Cinder – Marissa Meyer
Pages: 372 (ARC)
Publisher: Puffin (Penguin)
Release Date: 6th January 2012
A forbidden romance.
A deadly plague.
Earth’s fate hinges on pe girl...
A gifted mechanic in New Beijing, is also a cyborg. She’s reviled by her stepmother and blamed for her stepsister’s sudden illness. But when her life becomes entwined with the handsome Prince Kai’s, she suddenly finds herself at the centre of a violent struggle between the desires of an evil queen – and a dangerous temptation.
Cinder is caught between duty and freedom, loyalty and betrayal. Now she must uncover secrets about her mysterious past in order to protect Earth’s future.
I wanted to read Cinder from the second I heard about it, but I didn’t expect to fall so completely in love with it. It’s really, really brilliant.
The idea of this novel alone – a re-telling of Cinderella complete with cyborgs – is absolutely genius. Set a few hundred years in the future, the world has merged into seven unions to keep peace across Earth. Cinder lives in New Beijing in the Eastern Commonwealth where cyborgs are slaves and looked upon with serious prejudice, androids are an everyday sight and a deadly plague is creeping across the earth. Then you have the mysterious and foreboding Lunars... Marissa Meyer has created a vivid and fascinating world that mixes our world and a new one rather intriguingly. There is also a hint of the media and technology of Scott Westerfeld’s dystopian Uglies quartet that I find really interesting; it always makes me wonder what’s in store for my descendents a few hundred years in the future.
Aside from the many things I could praise about the plot if Cinder, there are the fantastic characters. Cinder herself is spunky, strong and sarcastic in the face of her horrible stepmother and stepsister and the verbal abuse she receives from those who know her secret. She also has an unusual talent: a brilliant mechanic, which I thought was a really nice addition to her tomboy image. However, she was in no way one-dimensional. Cinder has serious insecurities and a lack of self-worth that relates to her being a cyborg and only seems to progress throughout the novel. I love her, I really do – she’s an amazing protagonist.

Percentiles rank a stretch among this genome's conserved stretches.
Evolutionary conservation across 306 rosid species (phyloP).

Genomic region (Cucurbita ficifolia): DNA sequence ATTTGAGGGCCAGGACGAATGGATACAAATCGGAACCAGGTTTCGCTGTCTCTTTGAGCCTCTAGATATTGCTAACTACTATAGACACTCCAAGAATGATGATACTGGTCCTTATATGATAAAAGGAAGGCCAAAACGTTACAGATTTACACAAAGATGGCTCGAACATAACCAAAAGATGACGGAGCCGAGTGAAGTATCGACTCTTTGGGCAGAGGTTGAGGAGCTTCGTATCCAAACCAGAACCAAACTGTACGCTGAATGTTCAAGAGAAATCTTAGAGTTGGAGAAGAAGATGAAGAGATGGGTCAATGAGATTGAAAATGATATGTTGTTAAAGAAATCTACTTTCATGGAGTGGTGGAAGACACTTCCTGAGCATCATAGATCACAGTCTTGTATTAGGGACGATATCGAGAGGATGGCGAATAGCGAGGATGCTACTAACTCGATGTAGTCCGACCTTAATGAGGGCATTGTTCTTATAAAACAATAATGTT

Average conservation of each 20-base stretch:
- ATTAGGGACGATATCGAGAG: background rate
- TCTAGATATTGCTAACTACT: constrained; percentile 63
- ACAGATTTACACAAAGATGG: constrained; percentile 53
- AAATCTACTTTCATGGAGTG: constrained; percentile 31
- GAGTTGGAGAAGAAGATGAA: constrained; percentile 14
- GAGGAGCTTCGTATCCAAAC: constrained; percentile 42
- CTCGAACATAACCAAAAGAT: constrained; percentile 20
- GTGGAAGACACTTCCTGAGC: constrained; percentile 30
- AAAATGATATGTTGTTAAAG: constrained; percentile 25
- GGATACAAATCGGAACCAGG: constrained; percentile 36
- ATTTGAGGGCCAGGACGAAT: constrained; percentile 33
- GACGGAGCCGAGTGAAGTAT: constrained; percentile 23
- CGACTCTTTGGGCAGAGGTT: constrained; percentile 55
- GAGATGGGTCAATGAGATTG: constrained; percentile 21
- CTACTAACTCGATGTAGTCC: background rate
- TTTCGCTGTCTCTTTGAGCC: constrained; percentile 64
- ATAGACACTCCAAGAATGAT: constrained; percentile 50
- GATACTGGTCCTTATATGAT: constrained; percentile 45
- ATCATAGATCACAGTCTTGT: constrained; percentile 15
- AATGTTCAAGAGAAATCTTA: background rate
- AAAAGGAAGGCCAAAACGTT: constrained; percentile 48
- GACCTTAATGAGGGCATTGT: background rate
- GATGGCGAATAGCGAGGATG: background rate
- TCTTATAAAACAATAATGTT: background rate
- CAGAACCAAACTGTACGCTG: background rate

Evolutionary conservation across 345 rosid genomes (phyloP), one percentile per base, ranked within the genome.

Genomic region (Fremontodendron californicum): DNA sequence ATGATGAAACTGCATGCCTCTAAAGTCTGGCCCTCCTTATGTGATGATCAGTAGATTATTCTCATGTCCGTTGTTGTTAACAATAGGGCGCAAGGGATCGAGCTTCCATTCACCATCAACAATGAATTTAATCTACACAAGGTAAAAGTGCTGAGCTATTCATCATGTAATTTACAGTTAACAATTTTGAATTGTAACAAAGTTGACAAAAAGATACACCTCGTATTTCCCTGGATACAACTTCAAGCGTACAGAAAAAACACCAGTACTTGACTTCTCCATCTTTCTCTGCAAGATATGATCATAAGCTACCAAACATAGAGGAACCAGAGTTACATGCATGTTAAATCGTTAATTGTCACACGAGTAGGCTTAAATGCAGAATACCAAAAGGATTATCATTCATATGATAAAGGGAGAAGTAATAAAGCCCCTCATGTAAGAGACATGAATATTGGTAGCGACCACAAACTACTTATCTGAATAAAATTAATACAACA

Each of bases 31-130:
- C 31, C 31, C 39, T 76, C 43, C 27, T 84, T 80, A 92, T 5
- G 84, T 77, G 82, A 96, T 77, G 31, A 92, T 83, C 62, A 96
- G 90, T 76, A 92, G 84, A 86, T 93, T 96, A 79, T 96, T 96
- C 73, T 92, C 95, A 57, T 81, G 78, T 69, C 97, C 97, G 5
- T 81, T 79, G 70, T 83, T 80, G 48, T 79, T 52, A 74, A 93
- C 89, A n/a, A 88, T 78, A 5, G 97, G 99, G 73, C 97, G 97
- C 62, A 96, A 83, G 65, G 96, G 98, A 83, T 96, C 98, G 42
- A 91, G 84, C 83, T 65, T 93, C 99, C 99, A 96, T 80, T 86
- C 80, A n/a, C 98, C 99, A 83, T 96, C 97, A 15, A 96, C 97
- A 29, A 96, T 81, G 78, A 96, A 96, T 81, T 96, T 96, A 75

Cinder also has some fantastic supporting characters to have her back. Her android, Iko, who has a brilliant sense of humour and a rather unusual personality for an android; Peony, her younger stepsister who is her only friend; the mysterious Dr Erland and the gorgeous Prince Kai. I didn’t fall for Kai straight away, he grew on me slowly with his deep love for his country and people, his rebellious nature and strong sense of what is right and wrong, good and bad. He also has an extremely beautiful name.
With such a good cast of characters, I expected a brilliant antagonist from Marissa Meyer and that’s what I got in Queen Levena – she is genuinely terrifying. Her power and complete lack of a moral compass made her extremely dangerous and a massive threat to Cinder, Kai and the world in general. She’s the type of villain that makes you wonder if the hero and heroine are actually going to win in the end and I was constantly worrying about it. Levena is a brilliantly drawn character.
I expected The Lunar Chronicles to be four standalone books set in the same world that were loosely interlinked, but after the ending of Cinder, I’m no longer sure. But I’m very eager to find out. Now I’m going to leave you with three words: read it now! You won’t regret it, I promise.
A huge thank you to Puffin for sending me a copy for review.